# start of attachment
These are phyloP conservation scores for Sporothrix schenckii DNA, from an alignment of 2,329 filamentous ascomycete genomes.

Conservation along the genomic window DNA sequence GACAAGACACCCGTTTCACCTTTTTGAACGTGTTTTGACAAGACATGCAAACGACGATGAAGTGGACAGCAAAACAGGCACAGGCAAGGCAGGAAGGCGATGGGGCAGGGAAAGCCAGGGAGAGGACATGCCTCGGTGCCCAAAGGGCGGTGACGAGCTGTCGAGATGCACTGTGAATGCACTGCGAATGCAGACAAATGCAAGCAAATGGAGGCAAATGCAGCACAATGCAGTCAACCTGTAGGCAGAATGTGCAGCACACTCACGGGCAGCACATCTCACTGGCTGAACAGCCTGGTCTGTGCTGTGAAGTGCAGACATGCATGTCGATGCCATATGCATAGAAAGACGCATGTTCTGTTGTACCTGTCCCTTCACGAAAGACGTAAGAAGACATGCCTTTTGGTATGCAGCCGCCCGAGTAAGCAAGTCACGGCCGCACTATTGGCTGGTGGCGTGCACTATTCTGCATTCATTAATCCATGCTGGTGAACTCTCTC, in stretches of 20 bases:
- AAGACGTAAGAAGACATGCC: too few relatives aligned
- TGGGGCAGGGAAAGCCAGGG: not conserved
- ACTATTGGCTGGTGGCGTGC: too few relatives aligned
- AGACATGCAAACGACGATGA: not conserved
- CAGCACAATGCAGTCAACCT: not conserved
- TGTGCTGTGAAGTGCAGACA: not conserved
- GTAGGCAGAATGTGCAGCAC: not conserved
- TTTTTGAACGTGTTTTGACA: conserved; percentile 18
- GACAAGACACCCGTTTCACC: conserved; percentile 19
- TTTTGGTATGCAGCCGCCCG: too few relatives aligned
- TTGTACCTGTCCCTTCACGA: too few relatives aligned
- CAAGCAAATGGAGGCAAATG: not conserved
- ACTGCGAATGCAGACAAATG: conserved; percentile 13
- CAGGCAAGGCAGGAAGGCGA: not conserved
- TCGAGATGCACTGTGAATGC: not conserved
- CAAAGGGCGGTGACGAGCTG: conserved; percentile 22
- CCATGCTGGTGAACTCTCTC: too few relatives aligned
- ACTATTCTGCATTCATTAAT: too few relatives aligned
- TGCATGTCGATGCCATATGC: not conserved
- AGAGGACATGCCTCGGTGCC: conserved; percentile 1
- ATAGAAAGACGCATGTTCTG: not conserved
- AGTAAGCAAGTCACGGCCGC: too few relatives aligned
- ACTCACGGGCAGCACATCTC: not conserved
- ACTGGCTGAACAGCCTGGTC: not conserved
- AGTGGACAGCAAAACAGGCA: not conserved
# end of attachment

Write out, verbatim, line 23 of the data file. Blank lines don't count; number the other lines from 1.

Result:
- ATAGAAAGACGCATGTTCTG: not conserved